Choosing the correct backing is a vital part of the embroidery process. Unfortunately, it can also create a fair amount of anxiety and confusion for embroiderers.FULL STORY
Embroidery: Process + Techniques
Puffy Letters: Foam vs. Faux FoamCheck out these two ways in which you can achieve loft in lettering and designs, regardless of their size.
When working with foam to embroider puffy letters, you do not want additional stitches from the underlay running through the center of the foam. Also, you want a stitch that is long enough to cover the entire width of the column.
In responding to the various online forums, I am finding that one of the biggest topics in question is puffy letters. In general, people want to know how to achieve the look and how to address the problems that doing so causes during production.
The goal is to give the letters or image loft and to produce a clean image as effortlessly as possible. However, the foam often shows through the stitches, or creeps out the top or bottom of the groups of stitches.
The solution for the successful use of foam for your puffed or 3-D effect begins with quality foam that also must be the same color as your thread. You must run the density of your column or satin stitch heavy enough to perforate the foam. This works out to be about twice the density that you normally use. Your underlay should be restricted to a very tight edge run to perforate the foam, a stitch length of about 1.0mm or 10 points. This translates to a stitch that is less than half the normal length.
You should not use your software’s “Closest Join” function on your letters. This function, considered the best for pathing, means you will have to walk through the letter or image using your running stitch in order to be closest to the next object. Those small running stitches through the center of the foam will perforate it, causing the foam to split.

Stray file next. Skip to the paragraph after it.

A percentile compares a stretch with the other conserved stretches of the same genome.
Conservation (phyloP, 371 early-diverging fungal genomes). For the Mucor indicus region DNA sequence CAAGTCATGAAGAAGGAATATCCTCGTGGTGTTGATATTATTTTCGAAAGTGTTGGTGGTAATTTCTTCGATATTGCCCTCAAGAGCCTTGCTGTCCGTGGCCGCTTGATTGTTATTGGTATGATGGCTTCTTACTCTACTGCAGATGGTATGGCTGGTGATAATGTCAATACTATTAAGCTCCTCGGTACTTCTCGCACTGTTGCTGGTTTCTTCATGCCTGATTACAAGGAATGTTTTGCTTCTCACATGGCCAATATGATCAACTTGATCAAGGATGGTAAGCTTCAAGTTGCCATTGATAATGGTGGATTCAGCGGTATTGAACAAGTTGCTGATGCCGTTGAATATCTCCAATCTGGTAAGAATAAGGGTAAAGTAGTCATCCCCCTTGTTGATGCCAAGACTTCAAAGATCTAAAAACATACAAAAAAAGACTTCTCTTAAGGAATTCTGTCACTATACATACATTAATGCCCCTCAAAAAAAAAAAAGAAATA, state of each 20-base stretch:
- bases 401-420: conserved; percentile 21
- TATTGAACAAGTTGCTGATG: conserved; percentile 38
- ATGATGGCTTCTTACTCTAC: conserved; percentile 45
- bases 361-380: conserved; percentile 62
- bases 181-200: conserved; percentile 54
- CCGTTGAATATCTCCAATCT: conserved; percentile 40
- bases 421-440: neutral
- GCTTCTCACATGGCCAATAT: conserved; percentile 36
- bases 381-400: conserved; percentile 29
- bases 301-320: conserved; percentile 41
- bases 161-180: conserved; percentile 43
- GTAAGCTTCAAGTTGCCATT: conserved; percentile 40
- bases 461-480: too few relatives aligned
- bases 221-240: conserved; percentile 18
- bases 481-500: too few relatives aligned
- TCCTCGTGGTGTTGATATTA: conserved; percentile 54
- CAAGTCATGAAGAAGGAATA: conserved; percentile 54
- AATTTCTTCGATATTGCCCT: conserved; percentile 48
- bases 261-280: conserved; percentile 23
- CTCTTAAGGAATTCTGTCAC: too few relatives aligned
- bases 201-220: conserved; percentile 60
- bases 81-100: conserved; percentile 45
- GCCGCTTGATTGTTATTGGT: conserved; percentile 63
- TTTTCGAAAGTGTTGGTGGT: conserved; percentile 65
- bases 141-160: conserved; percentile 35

If the font you are using does not allow you to bypass the Closest Join setting for “As Digitized,” then a second underlay of a wide open, or light density layer, of a double zigzag will hold the foam in place where it has split. You will use a double zigzag so that you can stitch the underlay from the top to bottom, going side to side to the original edge run, and continuing side to side back to the top where you began.
You do not want additional stitches from the underlay running through the center of the foam, and you want a stitch that is long enough to cover the entire width of the column.
Your letters should be capped. Script or Brush Script letters are ideal for this. Avoid straight edges that have long stitches rather than needle penetrations; you need needle penetrations all the way around the object. Capping the rounded letters so that the foam does not creep out will accomplish this.
The combination of a tight density column or satin stitch, short stitches in your edge run and capped letters will enable enough needle penetrations to split or perforate the foam around the edge of the image and allow for its clean removal. However, after removing the foam, you must take a heat gun to the finished product in order to minimize the bits of foam left as a residue. Looking at Image A in the attached gallery, you will see that part of the lettering (“A” and “B”) has been cleaned up, but the other part (the letter “C”) still needs work.
THE UNDERLAY ALTERNATIVE
The foam works nicely on larger letters or images that have rounded edges, such as the Brush Script lettering in Image A. However, an embroiderer’s biggest problem is that customers increasingly are asking for this technique on smaller letters, or those that cannot be capped and are not appropriate for this technique. Trying to achieve that loft in smaller letters or images with foam or on a block letter alphabet is almost impossible. At best, it promises to be a labor-intensive process. The cleanup effort makes it almost impossible to achieve a pristine image, and it certainly is not effortless. Moreover, the straight bottom of block letters leaves very prominent, long stitches with foam exposed.